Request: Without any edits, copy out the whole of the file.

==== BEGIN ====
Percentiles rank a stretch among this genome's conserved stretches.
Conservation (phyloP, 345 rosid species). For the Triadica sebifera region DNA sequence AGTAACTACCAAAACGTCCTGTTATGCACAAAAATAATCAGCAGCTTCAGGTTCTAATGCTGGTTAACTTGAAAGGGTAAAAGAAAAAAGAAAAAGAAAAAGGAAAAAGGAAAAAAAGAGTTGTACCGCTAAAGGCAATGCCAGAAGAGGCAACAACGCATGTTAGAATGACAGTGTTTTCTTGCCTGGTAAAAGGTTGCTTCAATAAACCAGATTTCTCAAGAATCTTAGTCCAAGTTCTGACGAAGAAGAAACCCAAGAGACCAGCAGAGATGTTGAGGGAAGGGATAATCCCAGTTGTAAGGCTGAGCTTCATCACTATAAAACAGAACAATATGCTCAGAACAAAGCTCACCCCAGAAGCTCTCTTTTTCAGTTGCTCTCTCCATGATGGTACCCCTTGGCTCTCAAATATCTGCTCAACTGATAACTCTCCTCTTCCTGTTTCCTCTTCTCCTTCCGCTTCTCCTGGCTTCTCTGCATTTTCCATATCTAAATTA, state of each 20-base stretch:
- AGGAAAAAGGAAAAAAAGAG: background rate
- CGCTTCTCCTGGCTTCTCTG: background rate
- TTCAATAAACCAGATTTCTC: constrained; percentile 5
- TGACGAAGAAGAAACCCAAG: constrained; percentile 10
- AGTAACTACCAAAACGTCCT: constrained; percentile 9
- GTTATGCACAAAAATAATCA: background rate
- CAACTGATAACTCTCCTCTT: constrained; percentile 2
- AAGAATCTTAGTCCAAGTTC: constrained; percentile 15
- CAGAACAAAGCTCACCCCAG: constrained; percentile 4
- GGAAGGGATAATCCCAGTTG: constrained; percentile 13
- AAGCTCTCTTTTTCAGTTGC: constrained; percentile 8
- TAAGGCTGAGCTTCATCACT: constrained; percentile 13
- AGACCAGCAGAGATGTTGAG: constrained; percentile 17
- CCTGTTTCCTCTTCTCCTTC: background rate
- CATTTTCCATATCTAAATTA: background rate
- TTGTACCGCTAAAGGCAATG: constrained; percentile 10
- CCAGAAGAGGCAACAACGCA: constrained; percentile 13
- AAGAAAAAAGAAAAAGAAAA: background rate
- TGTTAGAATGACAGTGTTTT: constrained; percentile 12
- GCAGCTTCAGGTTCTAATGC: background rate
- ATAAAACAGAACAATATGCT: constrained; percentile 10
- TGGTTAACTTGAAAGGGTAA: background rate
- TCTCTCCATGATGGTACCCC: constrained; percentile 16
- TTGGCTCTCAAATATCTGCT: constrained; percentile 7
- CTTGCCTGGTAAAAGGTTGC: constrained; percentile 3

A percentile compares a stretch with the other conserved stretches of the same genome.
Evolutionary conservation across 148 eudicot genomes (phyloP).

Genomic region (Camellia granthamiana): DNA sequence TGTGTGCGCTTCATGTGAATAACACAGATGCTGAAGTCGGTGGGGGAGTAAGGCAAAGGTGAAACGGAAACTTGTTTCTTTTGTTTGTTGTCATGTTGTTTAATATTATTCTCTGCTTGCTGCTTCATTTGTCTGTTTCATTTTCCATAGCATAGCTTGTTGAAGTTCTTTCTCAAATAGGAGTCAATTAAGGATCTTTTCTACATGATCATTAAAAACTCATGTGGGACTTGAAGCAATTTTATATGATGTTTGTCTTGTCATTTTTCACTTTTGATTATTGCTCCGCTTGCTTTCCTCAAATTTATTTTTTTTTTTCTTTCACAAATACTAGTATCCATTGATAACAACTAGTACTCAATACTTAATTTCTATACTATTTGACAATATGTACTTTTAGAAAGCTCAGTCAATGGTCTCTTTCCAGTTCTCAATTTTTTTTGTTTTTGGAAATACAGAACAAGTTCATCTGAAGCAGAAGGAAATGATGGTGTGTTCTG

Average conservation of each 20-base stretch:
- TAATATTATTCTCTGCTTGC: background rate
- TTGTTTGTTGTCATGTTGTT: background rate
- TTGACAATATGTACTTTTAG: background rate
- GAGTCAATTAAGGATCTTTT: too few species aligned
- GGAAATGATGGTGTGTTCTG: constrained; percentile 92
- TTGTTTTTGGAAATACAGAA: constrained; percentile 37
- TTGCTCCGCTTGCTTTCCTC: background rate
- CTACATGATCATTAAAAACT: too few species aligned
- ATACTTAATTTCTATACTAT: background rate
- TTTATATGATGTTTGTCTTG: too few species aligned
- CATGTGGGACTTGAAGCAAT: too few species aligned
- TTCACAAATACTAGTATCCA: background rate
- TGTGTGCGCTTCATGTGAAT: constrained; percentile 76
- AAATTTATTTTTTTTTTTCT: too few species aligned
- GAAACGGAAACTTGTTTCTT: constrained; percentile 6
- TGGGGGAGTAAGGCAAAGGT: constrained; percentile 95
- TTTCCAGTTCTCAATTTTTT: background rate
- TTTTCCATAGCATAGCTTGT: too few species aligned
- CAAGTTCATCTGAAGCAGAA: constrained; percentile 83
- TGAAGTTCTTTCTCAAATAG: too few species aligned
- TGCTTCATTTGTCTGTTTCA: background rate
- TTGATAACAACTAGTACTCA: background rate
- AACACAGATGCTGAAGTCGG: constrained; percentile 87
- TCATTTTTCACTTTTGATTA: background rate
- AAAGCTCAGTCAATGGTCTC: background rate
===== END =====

Percentiles rank a stretch among this genome's conserved stretches.
Conservation (phyloP, 345 rosid species). For the Triadica sebifera region DNA sequence AGTAACTACCAAAACGTCCTGTTATGCACAAAAATAATCAGCAGCTTCAGGTTCTAATGCTGGTTAACTTGAAAGGGTAAAAGAAAAAAGAAAAAGAAAAAGGAAAAAGGAAAAAAAGAGTTGTACCGCTAAAGGCAATGCCAGAAGAGGCAACAACGCATGTTAGAATGACAGTGTTTTCTTGCCTGGTAAAAGGTTGCTTCAATAAACCAGATTTCTCAAGAATCTTAGTCCAAGTTCTGACGAAGAAGAAACCCAAGAGACCAGCAGAGATGTTGAGGGAAGGGATAATCCCAGTTGTAAGGCTGAGCTTCATCACTATAAAACAGAACAATATGCTCAGAACAAAGCTCACCCCAGAAGCTCTCTTTTTCAGTTGCTCTCTCCATGATGGTACCCCTTGGCTCTCAAATATCTGCTCAACTGATAACTCTCCTCTTCCTGTTTCCTCTTCTCCTTCCGCTTCTCCTGGCTTCTCTGCATTTTCCATATCTAAATTA, state of each 20-base stretch:
- AGGAAAAAGGAAAAAAAGAG: background rate
- CGCTTCTCCTGGCTTCTCTG: background rate
- TTCAATAAACCAGATTTCTC: constrained; percentile 5
- TGACGAAGAAGAAACCCAAG: constrained; percentile 10
- AGTAACTACCAAAACGTCCT: constrained; percentile 9
- GTTATGCACAAAAATAATCA: background rate
- CAACTGATAACTCTCCTCTT: constrained; percentile 2
- AAGAATCTTAGTCCAAGTTC: constrained; percentile 15
- CAGAACAAAGCTCACCCCAG: constrained; percentile 4
- GGAAGGGATAATCCCAGTTG: constrained; percentile 13
- AAGCTCTCTTTTTCAGTTGC: constrained; percentile 8
- TAAGGCTGAGCTTCATCACT: constrained; percentile 13
- AGACCAGCAGAGATGTTGAG: constrained; percentile 17
- CCTGTTTCCTCTTCTCCTTC: background rate
- CATTTTCCATATCTAAATTA: background rate
- TTGTACCGCTAAAGGCAATG: constrained; percentile 10
- CCAGAAGAGGCAACAACGCA: constrained; percentile 13
- AAGAAAAAAGAAAAAGAAAA: background rate
- TGTTAGAATGACAGTGTTTT: constrained; percentile 12
- GCAGCTTCAGGTTCTAATGC: background rate
- ATAAAACAGAACAATATGCT: constrained; percentile 10
- TGGTTAACTTGAAAGGGTAA: background rate
- TCTCTCCATGATGGTACCCC: constrained; percentile 16
- TTGGCTCTCAAATATCTGCT: constrained; percentile 7
- CTTGCCTGGTAAAAGGTTGC: constrained; percentile 3

A percentile compares a stretch with the other conserved stretches of the same genome.
Evolutionary conservation across 148 eudicot genomes (phyloP).

Genomic region (Camellia granthamiana): DNA sequence TGTGTGCGCTTCATGTGAATAACACAGATGCTGAAGTCGGTGGGGGAGTAAGGCAAAGGTGAAACGGAAACTTGTTTCTTTTGTTTGTTGTCATGTTGTTTAATATTATTCTCTGCTTGCTGCTTCATTTGTCTGTTTCATTTTCCATAGCATAGCTTGTTGAAGTTCTTTCTCAAATAGGAGTCAATTAAGGATCTTTTCTACATGATCATTAAAAACTCATGTGGGACTTGAAGCAATTTTATATGATGTTTGTCTTGTCATTTTTCACTTTTGATTATTGCTCCGCTTGCTTTCCTCAAATTTATTTTTTTTTTTCTTTCACAAATACTAGTATCCATTGATAACAACTAGTACTCAATACTTAATTTCTATACTATTTGACAATATGTACTTTTAGAAAGCTCAGTCAATGGTCTCTTTCCAGTTCTCAATTTTTTTTGTTTTTGGAAATACAGAACAAGTTCATCTGAAGCAGAAGGAAATGATGGTGTGTTCTG

Average conservation of each 20-base stretch:
- TAATATTATTCTCTGCTTGC: background rate
- TTGTTTGTTGTCATGTTGTT: background rate
- TTGACAATATGTACTTTTAG: background rate
- GAGTCAATTAAGGATCTTTT: too few species aligned
- GGAAATGATGGTGTGTTCTG: constrained; percentile 92
- TTGTTTTTGGAAATACAGAA: constrained; percentile 37
- TTGCTCCGCTTGCTTTCCTC: background rate
- CTACATGATCATTAAAAACT: too few species aligned
- ATACTTAATTTCTATACTAT: background rate
- TTTATATGATGTTTGTCTTG: too few species aligned
- CATGTGGGACTTGAAGCAAT: too few species aligned
- TTCACAAATACTAGTATCCA: background rate
- TGTGTGCGCTTCATGTGAAT: constrained; percentile 76
- AAATTTATTTTTTTTTTTCT: too few species aligned
- GAAACGGAAACTTGTTTCTT: constrained; percentile 6
- TGGGGGAGTAAGGCAAAGGT: constrained; percentile 95
- TTTCCAGTTCTCAATTTTTT: background rate
- TTTTCCATAGCATAGCTTGT: too few species aligned
- CAAGTTCATCTGAAGCAGAA: constrained; percentile 83
- TGAAGTTCTTTCTCAAATAG: too few species aligned
- TGCTTCATTTGTCTGTTTCA: background rate
- TTGATAACAACTAGTACTCA: background rate
- AACACAGATGCTGAAGTCGG: constrained; percentile 87
- TCATTTTTCACTTTTGATTA: background rate
- AAAGCTCAGTCAATGGTCTC: background rate